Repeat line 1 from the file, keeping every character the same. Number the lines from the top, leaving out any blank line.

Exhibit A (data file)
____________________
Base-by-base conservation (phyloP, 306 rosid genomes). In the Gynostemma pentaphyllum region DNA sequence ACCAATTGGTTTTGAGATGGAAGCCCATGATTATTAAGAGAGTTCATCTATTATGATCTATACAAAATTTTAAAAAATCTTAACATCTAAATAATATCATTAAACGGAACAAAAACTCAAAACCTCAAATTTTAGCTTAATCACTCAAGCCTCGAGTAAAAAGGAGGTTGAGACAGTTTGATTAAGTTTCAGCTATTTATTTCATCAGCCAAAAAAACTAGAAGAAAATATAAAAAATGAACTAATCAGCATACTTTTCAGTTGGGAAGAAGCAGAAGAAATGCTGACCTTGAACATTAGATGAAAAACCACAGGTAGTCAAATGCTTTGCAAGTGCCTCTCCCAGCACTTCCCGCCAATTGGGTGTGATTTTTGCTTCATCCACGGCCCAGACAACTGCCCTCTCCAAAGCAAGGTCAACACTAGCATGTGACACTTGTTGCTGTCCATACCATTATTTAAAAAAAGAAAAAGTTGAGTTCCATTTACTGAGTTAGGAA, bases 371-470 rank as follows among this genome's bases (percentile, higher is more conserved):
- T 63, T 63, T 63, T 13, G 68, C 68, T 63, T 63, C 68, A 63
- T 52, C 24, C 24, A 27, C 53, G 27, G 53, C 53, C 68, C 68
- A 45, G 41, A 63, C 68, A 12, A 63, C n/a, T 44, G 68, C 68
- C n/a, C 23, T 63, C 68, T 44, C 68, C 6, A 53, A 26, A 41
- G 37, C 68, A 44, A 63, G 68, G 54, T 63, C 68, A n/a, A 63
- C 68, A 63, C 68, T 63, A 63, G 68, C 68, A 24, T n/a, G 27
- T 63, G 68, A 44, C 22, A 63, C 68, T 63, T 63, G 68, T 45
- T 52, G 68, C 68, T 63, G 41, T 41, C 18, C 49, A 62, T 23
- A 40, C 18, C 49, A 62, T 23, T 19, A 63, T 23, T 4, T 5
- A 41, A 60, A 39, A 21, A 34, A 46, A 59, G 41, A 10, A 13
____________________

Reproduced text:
Base-by-base conservation (phyloP, 306 rosid genomes). In the Gynostemma pentaphyllum region DNA sequence ACCAATTGGTTTTGAGATGGAAGCCCATGATTATTAAGAGAGTTCATCTATTATGATCTATACAAAATTTTAAAAAATCTTAACATCTAAATAATATCATTAAACGGAACAAAAACTCAAAACCTCAAATTTTAGCTTAATCACTCAAGCCTCGAGTAAAAAGGAGGTTGAGACAGTTTGATTAAGTTTCAGCTATTTATTTCATCAGCCAAAAAAACTAGAAGAAAATATAAAAAATGAACTAATCAGCATACTTTTCAGTTGGGAAGAAGCAGAAGAAATGCTGACCTTGAACATTAGATGAAAAACCACAGGTAGTCAAATGCTTTGCAAGTGCCTCTCCCAGCACTTCCCGCCAATTGGGTGTGATTTTTGCTTCATCCACGGCCCAGACAACTGCCCTCTCCAAAGCAAGGTCAACACTAGCATGTGACACTTGTTGCTGTCCATACCATTATTTAAAAAAAGAAAAAGTTGAGTTCCATTTACTGAGTTAGGAA, bases 371-470 rank as follows among this genome's bases (percentile, higher is more conserved):